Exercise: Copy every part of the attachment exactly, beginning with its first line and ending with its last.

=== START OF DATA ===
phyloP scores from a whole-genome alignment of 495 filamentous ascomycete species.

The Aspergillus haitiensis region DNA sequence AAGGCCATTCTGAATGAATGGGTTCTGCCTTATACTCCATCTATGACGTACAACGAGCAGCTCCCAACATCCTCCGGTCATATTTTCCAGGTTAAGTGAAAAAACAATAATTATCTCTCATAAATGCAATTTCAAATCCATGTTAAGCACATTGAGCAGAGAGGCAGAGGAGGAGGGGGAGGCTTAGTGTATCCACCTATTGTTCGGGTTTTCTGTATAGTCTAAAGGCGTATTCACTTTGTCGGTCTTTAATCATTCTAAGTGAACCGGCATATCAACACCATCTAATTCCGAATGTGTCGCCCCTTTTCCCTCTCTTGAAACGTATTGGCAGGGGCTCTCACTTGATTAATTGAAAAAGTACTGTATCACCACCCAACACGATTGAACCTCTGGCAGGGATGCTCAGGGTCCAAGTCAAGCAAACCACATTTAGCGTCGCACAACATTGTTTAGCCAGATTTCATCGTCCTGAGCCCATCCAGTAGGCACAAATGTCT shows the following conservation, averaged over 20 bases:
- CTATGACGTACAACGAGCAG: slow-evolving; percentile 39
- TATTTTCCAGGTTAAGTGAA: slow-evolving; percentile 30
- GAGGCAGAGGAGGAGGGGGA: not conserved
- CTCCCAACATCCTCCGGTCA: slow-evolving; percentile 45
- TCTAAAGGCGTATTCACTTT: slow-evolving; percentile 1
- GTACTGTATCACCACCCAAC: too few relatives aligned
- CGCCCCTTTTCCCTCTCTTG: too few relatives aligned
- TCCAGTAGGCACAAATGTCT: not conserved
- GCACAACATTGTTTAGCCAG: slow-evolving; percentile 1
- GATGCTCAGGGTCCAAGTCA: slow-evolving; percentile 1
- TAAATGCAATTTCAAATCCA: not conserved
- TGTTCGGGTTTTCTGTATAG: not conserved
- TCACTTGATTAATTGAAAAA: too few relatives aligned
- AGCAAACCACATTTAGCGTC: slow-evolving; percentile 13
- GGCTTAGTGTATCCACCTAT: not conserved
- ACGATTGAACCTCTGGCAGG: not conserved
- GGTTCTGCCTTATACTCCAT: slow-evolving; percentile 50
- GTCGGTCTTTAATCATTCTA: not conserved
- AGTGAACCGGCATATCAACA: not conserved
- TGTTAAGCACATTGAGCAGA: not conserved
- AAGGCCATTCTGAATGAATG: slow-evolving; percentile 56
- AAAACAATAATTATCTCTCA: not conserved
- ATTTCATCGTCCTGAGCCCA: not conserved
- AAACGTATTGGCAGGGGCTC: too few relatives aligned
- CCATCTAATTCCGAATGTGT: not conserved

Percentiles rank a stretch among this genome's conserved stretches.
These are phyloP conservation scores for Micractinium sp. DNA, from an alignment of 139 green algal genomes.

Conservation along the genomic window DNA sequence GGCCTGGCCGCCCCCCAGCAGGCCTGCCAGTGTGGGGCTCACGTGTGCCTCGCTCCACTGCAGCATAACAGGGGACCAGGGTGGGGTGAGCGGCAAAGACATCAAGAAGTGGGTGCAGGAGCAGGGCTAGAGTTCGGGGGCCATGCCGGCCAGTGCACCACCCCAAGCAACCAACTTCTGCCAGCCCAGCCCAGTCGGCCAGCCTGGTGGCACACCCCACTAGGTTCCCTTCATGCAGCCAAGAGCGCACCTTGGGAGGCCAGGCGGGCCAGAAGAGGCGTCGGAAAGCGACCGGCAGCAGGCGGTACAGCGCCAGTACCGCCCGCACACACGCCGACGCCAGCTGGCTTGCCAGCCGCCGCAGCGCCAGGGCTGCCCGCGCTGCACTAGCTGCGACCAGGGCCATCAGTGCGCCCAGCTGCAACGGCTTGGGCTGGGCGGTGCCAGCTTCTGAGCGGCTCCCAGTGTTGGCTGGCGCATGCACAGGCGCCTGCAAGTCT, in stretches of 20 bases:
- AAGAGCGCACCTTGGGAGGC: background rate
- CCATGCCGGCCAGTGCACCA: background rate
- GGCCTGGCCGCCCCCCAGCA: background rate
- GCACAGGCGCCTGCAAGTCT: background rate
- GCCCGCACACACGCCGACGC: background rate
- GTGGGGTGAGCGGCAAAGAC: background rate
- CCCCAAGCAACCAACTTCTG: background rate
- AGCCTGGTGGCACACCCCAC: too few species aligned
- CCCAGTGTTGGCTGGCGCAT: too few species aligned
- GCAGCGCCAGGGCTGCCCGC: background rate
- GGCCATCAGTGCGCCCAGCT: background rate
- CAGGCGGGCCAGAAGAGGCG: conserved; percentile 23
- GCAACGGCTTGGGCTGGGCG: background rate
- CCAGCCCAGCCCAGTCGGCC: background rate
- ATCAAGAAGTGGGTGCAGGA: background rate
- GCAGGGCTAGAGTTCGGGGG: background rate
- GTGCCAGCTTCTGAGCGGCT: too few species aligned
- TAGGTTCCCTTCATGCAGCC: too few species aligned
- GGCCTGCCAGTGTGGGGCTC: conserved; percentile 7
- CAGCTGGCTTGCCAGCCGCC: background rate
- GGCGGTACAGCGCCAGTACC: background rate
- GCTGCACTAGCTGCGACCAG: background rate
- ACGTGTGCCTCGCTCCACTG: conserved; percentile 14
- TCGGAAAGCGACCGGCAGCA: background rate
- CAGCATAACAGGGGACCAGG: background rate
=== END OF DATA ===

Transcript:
phyloP scores from a whole-genome alignment of 495 filamentous ascomycete species.

The Aspergillus haitiensis region DNA sequence AAGGCCATTCTGAATGAATGGGTTCTGCCTTATACTCCATCTATGACGTACAACGAGCAGCTCCCAACATCCTCCGGTCATATTTTCCAGGTTAAGTGAAAAAACAATAATTATCTCTCATAAATGCAATTTCAAATCCATGTTAAGCACATTGAGCAGAGAGGCAGAGGAGGAGGGGGAGGCTTAGTGTATCCACCTATTGTTCGGGTTTTCTGTATAGTCTAAAGGCGTATTCACTTTGTCGGTCTTTAATCATTCTAAGTGAACCGGCATATCAACACCATCTAATTCCGAATGTGTCGCCCCTTTTCCCTCTCTTGAAACGTATTGGCAGGGGCTCTCACTTGATTAATTGAAAAAGTACTGTATCACCACCCAACACGATTGAACCTCTGGCAGGGATGCTCAGGGTCCAAGTCAAGCAAACCACATTTAGCGTCGCACAACATTGTTTAGCCAGATTTCATCGTCCTGAGCCCATCCAGTAGGCACAAATGTCT shows the following conservation, averaged over 20 bases:
- CTATGACGTACAACGAGCAG: slow-evolving; percentile 39
- TATTTTCCAGGTTAAGTGAA: slow-evolving; percentile 30
- GAGGCAGAGGAGGAGGGGGA: not conserved
- CTCCCAACATCCTCCGGTCA: slow-evolving; percentile 45
- TCTAAAGGCGTATTCACTTT: slow-evolving; percentile 1
- GTACTGTATCACCACCCAAC: too few relatives aligned
- CGCCCCTTTTCCCTCTCTTG: too few relatives aligned
- TCCAGTAGGCACAAATGTCT: not conserved
- GCACAACATTGTTTAGCCAG: slow-evolving; percentile 1
- GATGCTCAGGGTCCAAGTCA: slow-evolving; percentile 1
- TAAATGCAATTTCAAATCCA: not conserved
- TGTTCGGGTTTTCTGTATAG: not conserved
- TCACTTGATTAATTGAAAAA: too few relatives aligned
- AGCAAACCACATTTAGCGTC: slow-evolving; percentile 13
- GGCTTAGTGTATCCACCTAT: not conserved
- ACGATTGAACCTCTGGCAGG: not conserved
- GGTTCTGCCTTATACTCCAT: slow-evolving; percentile 50
- GTCGGTCTTTAATCATTCTA: not conserved
- AGTGAACCGGCATATCAACA: not conserved
- TGTTAAGCACATTGAGCAGA: not conserved
- AAGGCCATTCTGAATGAATG: slow-evolving; percentile 56
- AAAACAATAATTATCTCTCA: not conserved
- ATTTCATCGTCCTGAGCCCA: not conserved
- AAACGTATTGGCAGGGGCTC: too few relatives aligned
- CCATCTAATTCCGAATGTGT: not conserved

Percentiles rank a stretch among this genome's conserved stretches.
These are phyloP conservation scores for Micractinium sp. DNA, from an alignment of 139 green algal genomes.

Conservation along the genomic window DNA sequence GGCCTGGCCGCCCCCCAGCAGGCCTGCCAGTGTGGGGCTCACGTGTGCCTCGCTCCACTGCAGCATAACAGGGGACCAGGGTGGGGTGAGCGGCAAAGACATCAAGAAGTGGGTGCAGGAGCAGGGCTAGAGTTCGGGGGCCATGCCGGCCAGTGCACCACCCCAAGCAACCAACTTCTGCCAGCCCAGCCCAGTCGGCCAGCCTGGTGGCACACCCCACTAGGTTCCCTTCATGCAGCCAAGAGCGCACCTTGGGAGGCCAGGCGGGCCAGAAGAGGCGTCGGAAAGCGACCGGCAGCAGGCGGTACAGCGCCAGTACCGCCCGCACACACGCCGACGCCAGCTGGCTTGCCAGCCGCCGCAGCGCCAGGGCTGCCCGCGCTGCACTAGCTGCGACCAGGGCCATCAGTGCGCCCAGCTGCAACGGCTTGGGCTGGGCGGTGCCAGCTTCTGAGCGGCTCCCAGTGTTGGCTGGCGCATGCACAGGCGCCTGCAAGTCT, in stretches of 20 bases:
- AAGAGCGCACCTTGGGAGGC: background rate
- CCATGCCGGCCAGTGCACCA: background rate
- GGCCTGGCCGCCCCCCAGCA: background rate
- GCACAGGCGCCTGCAAGTCT: background rate
- GCCCGCACACACGCCGACGC: background rate
- GTGGGGTGAGCGGCAAAGAC: background rate
- CCCCAAGCAACCAACTTCTG: background rate
- AGCCTGGTGGCACACCCCAC: too few species aligned
- CCCAGTGTTGGCTGGCGCAT: too few species aligned
- GCAGCGCCAGGGCTGCCCGC: background rate
- GGCCATCAGTGCGCCCAGCT: background rate
- CAGGCGGGCCAGAAGAGGCG: conserved; percentile 23
- GCAACGGCTTGGGCTGGGCG: background rate
- CCAGCCCAGCCCAGTCGGCC: background rate
- ATCAAGAAGTGGGTGCAGGA: background rate
- GCAGGGCTAGAGTTCGGGGG: background rate
- GTGCCAGCTTCTGAGCGGCT: too few species aligned
- TAGGTTCCCTTCATGCAGCC: too few species aligned
- GGCCTGCCAGTGTGGGGCTC: conserved; percentile 7
- CAGCTGGCTTGCCAGCCGCC: background rate
- GGCGGTACAGCGCCAGTACC: background rate
- GCTGCACTAGCTGCGACCAG: background rate
- ACGTGTGCCTCGCTCCACTG: conserved; percentile 14
- TCGGAAAGCGACCGGCAGCA: background rate
- CAGCATAACAGGGGACCAGG: background rate